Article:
Justice Department warns of higher pay-TV prices in AT&T-Time Warner appeal

The agency believes the district court that allowed the deal to happen relied on two fundamental errors for its decision.

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AT&T's ownership of Time Warner, which is the parent of HBO and Game of Thrones, is still in dispute. 


The fight over AT&T and Time Warner is still very much a thing

The US Department of Justice on Monday filed its opening brief in the D.C. District Court of Appeals, which is designed to prevent, or break up AT&T's acquisition of Time Warner. AT&T closed its takeover in June, just days after a district court judge ruled in favor of the telecom giant. 

The Justice Department claims the initial ruling rested on two fundamental errors, including the economics of bargaining, which includes how a provider like DirecTV would negotiate for rates with cable channels like TNT or CNN, as well as how multiple divisions would cooperate to maximize profits. The agency warned that "American consumers will pay hundreds of millions of dollars a year more for pay-television service, as distributors pass on their higher costs."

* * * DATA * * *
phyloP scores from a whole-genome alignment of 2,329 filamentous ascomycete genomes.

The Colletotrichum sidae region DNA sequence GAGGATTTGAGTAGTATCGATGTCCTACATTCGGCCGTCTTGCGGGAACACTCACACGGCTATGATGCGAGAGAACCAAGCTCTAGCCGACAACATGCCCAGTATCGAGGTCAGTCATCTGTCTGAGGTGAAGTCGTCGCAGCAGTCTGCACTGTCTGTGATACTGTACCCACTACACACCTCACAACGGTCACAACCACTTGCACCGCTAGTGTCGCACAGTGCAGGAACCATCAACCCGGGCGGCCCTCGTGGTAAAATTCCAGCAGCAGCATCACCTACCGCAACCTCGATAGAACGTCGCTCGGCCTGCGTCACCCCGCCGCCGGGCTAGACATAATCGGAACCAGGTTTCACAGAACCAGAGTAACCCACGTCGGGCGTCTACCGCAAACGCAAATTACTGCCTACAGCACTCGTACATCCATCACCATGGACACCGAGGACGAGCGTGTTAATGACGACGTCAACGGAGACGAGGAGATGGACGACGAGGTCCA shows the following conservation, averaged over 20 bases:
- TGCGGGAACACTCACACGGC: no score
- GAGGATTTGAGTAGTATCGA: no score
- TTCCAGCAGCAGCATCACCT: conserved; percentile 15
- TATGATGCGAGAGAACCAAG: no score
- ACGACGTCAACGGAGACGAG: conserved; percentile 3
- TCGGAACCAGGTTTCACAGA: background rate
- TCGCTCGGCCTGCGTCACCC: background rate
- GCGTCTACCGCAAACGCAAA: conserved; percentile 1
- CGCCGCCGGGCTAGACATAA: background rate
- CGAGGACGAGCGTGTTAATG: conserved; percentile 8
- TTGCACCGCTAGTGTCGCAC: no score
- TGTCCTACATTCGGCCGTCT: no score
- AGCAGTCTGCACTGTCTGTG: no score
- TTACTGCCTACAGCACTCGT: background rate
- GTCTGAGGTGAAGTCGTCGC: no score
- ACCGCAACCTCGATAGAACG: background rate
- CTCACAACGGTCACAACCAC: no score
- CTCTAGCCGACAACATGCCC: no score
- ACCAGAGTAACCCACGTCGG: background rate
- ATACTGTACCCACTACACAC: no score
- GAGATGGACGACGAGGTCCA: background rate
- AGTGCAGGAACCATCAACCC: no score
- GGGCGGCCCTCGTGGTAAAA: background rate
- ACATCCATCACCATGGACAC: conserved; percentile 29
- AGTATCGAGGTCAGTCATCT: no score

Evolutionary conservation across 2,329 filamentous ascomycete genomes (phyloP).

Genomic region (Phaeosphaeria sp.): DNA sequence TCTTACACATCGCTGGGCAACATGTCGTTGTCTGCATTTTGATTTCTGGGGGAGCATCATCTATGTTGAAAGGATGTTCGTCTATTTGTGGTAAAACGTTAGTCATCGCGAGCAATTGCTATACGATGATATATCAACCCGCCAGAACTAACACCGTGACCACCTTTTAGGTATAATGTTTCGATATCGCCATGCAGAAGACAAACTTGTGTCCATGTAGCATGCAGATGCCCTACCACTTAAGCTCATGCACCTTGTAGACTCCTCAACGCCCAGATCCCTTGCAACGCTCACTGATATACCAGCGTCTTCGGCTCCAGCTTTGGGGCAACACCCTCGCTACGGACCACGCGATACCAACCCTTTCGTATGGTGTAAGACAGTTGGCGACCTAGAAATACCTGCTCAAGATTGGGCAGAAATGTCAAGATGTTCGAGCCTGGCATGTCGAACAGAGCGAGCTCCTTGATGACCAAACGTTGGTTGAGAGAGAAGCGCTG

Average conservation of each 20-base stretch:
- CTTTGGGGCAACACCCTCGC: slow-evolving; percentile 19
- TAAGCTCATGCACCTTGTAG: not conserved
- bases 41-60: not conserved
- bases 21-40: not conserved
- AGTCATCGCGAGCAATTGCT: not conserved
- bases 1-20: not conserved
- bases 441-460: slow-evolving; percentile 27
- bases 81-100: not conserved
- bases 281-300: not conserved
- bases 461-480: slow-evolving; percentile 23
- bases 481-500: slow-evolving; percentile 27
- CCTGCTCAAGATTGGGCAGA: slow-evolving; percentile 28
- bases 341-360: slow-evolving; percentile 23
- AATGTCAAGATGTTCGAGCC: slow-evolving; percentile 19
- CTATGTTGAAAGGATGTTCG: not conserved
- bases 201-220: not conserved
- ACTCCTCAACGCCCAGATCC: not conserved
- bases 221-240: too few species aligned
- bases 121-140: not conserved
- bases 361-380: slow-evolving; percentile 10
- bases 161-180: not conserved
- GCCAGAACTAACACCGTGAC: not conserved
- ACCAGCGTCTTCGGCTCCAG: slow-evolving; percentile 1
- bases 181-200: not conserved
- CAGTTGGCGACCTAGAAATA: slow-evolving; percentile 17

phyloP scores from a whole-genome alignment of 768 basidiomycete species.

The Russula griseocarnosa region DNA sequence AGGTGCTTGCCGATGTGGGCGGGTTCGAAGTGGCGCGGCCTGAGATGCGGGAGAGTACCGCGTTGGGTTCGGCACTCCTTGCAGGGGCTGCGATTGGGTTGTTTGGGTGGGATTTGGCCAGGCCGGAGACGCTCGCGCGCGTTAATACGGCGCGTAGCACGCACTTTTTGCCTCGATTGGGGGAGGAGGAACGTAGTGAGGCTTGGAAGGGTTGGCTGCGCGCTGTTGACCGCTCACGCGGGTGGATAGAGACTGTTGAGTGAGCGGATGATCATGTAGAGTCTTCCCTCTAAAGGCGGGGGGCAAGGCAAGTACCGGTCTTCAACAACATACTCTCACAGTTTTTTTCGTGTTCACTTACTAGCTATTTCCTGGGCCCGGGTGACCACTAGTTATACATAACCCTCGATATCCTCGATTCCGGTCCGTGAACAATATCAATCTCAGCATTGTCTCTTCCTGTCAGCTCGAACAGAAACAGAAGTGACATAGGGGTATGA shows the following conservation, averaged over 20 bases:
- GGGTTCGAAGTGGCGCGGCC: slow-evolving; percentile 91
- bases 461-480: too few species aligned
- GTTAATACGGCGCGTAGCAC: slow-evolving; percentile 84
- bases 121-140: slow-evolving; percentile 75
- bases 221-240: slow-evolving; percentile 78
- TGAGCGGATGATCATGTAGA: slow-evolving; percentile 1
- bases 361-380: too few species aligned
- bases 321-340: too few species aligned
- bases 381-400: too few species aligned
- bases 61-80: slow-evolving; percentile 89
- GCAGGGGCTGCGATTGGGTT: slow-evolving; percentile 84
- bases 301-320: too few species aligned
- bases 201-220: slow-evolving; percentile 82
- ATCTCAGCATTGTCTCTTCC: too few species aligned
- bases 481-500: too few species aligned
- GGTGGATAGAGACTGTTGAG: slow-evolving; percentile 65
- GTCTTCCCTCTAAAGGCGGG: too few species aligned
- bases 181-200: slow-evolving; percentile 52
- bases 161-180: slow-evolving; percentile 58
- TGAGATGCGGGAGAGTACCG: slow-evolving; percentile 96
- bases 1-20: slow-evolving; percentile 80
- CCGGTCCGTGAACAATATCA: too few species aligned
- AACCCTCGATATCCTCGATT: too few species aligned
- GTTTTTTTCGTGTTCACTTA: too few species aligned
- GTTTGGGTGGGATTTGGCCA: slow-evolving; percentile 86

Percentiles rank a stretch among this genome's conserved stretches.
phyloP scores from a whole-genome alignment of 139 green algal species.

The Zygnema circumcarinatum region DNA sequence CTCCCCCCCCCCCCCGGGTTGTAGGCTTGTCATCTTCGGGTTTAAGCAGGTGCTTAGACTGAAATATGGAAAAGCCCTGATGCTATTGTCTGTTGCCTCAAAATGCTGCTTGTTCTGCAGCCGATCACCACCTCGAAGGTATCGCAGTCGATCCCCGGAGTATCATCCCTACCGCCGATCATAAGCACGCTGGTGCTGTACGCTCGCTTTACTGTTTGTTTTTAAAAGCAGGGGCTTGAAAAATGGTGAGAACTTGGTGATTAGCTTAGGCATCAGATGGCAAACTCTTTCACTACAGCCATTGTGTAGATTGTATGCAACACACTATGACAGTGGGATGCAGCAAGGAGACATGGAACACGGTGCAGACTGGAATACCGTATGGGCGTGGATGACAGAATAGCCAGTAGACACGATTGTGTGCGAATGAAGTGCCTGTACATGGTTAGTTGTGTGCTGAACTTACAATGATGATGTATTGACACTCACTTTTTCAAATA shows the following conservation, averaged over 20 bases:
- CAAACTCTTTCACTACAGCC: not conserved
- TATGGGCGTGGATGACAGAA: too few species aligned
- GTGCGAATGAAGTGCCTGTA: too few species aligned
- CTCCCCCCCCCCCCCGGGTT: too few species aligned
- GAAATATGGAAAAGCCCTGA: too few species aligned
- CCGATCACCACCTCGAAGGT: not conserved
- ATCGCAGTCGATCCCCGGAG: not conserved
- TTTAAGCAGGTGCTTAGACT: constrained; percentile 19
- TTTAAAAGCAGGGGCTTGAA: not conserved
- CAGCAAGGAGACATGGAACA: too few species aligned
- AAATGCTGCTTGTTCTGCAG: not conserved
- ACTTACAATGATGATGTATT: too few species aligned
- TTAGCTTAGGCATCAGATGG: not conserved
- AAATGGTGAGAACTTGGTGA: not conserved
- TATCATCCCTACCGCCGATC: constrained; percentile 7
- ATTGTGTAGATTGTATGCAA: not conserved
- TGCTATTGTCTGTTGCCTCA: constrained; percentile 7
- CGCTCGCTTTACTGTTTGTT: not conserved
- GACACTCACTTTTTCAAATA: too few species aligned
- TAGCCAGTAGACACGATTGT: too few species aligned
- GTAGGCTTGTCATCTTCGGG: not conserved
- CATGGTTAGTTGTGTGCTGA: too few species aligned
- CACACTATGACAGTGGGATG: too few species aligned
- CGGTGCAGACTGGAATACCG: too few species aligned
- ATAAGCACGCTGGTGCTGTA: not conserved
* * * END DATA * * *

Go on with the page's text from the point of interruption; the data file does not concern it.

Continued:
The appeal was a surprise given AT&T's complete victory over the agency in June. Most industry observers had suspected Judge Richard Leon to dictate concessions to the telecom provider in his ruling. But Leon ruled in favor of AT&T without any stipulations, and admonished the Justice Department for such a weak case. 

The DOJ isn't giving up. The agency insists that AT&T-Time Warner is one of the rare cases of a vertical merger -- when companies in different businesses combine -- that is anti-competitive. 

"The outcome of this appeal will shape the future of the media and telecommunications industries for years to come by setting the standard for determining whether industry participants will be permitted to merge into vertically integrated firms that control valuable programming content as well as the means of distributing that content to consumers," the brief said. 

Time Warner, now known as Warner Media, is the lynchpin to AT&T's transformation into an entertainment powerhouse. The nation's second-largest wireless provider has been steadily pushing to get into the content business. The company said the brief shouldn't affect its plans. 

"Appeals aren't 'do-overs.' After a long trial, Judge Leon weighed the evidence and rendered a comprehensive 172-page decision that systematically exposed each of the many holes in the government's case," said AT&T General Counsel David McAtee. "There is nothing in DOJ's brief today that should disturb that decision."

First published Aug. 6 at 1:13 p.m. PT.
Update, 1:43 p.m. PT: Adds AT&T's comment. 

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